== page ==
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The Amended Better Care Reconciliation Act - No Better for People with HIV

Statement of HIVMA Chair Wendy Armstrong, MD, FIDSA:


Deeply flawed to begin with, the amended “Better Care Reconciliation Act” released on July 13th would leave people with HIV, and millions of others with chronic illnesses, priced out of the individual insurance market. A new provision allowing insurers to sell unregulated plans re-opens the door for health plans that offer limited benefits and deny coverage, or allow usurious and unaffordable premiums, for those with pre-existing conditions. Many insurers oppose this strategy because healthier people would be more likely to choose limited benefit plans, fracturing the insurance market and raising premiums for everyone else.

The bill would also seriously undermine the Medicaid program that provides coverage for over 40% of patients with HIV in the U.S. By capping and cutting federal support and phasing out the Medicaid expansion, many will lose coverage and access to lifesaving antiretroviral drugs as the financial burden shifts to states that will, inevitably, choose to offer fewer benefits and cover fewer people. The bill also would require individuals to pay more for healthcare insurance that covers less and would allow states to define essential services putting coverage of prescription drugs, substance use and mental health services, maternity care, preventative care, and other services critical to preventing and treating HIV, hepatitis C and opioid addiction at risk. This bill will leave health insurance further out of reach for individuals who need it most, especially people with HIV and other serious illnesses.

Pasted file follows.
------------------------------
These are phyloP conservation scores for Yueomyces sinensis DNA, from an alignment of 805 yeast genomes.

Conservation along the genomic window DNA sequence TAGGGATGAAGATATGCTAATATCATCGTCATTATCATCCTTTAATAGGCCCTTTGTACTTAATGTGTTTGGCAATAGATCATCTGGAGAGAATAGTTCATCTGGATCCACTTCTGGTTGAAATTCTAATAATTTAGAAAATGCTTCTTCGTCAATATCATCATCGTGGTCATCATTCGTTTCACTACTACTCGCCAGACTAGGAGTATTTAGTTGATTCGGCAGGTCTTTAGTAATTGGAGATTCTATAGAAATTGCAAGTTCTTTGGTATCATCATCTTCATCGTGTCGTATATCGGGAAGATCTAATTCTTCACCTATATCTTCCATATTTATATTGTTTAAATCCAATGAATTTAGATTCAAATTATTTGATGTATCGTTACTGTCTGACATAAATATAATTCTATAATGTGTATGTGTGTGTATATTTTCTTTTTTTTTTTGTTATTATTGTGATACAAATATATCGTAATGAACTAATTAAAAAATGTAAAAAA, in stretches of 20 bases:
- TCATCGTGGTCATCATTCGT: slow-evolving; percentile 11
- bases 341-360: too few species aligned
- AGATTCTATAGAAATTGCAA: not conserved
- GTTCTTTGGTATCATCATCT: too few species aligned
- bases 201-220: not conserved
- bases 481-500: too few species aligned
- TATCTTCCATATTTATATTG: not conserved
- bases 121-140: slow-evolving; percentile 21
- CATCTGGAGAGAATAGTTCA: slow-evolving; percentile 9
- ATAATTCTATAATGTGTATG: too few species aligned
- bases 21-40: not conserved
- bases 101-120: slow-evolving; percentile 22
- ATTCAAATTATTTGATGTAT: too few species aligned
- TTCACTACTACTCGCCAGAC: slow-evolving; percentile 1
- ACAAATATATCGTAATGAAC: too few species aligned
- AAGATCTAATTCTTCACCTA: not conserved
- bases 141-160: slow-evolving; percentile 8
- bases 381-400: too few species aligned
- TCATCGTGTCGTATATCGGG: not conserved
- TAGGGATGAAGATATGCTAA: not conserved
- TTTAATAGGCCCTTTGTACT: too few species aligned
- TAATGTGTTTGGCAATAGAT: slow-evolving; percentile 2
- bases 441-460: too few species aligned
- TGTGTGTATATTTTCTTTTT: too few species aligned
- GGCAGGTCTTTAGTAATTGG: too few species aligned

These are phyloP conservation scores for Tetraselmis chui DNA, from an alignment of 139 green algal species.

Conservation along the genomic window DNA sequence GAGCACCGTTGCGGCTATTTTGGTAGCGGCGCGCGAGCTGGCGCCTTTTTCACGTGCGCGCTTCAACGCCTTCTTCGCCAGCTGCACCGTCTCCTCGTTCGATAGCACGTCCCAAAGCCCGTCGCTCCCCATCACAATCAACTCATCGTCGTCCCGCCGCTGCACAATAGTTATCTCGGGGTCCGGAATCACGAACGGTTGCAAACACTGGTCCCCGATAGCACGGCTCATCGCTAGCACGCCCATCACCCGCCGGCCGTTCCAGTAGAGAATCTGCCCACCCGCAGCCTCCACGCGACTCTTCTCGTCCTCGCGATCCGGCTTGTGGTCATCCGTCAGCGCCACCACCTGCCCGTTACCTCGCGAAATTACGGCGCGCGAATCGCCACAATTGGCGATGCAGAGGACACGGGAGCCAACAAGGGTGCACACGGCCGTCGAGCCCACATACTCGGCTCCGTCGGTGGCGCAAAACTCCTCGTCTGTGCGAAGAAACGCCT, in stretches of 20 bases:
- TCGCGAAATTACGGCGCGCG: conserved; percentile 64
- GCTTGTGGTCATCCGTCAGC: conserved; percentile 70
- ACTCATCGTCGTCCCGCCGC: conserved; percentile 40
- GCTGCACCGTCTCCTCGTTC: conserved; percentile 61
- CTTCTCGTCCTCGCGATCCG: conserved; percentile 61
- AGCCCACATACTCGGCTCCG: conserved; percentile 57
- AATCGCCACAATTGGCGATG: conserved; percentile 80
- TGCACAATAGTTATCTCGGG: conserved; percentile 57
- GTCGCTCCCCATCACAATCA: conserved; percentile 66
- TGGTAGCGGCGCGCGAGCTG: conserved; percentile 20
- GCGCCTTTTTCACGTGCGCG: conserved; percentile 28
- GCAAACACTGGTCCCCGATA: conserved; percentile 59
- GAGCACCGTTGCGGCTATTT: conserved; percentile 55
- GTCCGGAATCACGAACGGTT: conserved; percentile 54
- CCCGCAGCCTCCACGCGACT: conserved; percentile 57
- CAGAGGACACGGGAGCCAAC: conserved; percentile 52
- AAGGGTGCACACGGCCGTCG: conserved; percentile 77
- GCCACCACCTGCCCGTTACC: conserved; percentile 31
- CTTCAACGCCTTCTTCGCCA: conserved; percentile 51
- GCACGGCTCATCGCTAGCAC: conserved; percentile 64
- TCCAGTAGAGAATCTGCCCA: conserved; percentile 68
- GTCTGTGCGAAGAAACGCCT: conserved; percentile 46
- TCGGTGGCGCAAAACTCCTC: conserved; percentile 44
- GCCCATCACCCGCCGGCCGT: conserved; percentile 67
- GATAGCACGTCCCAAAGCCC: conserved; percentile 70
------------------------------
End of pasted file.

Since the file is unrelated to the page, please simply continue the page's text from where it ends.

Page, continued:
We expect the Congressional Budget Office to confirm this week that this bill, like the earlier version, would leave millions of our country’s poorest residents uninsured and unable to access health care. We urge our Senators to put politics aside and consider the healthcare needs of their constituents. Reject the Better Care Reconciliation Act. Start over on bi-partisan solutions that will leave more Americans with health insurance coverage rather than leaving millions more uninsured. After finally beginning to see rates of new HIV infections decline in the U.S., limiting access to care for people with HIV will not only cost lives and money, it will fan the flames of the domestic HIV epidemic, leading to increased infections and causing irreparable harm.

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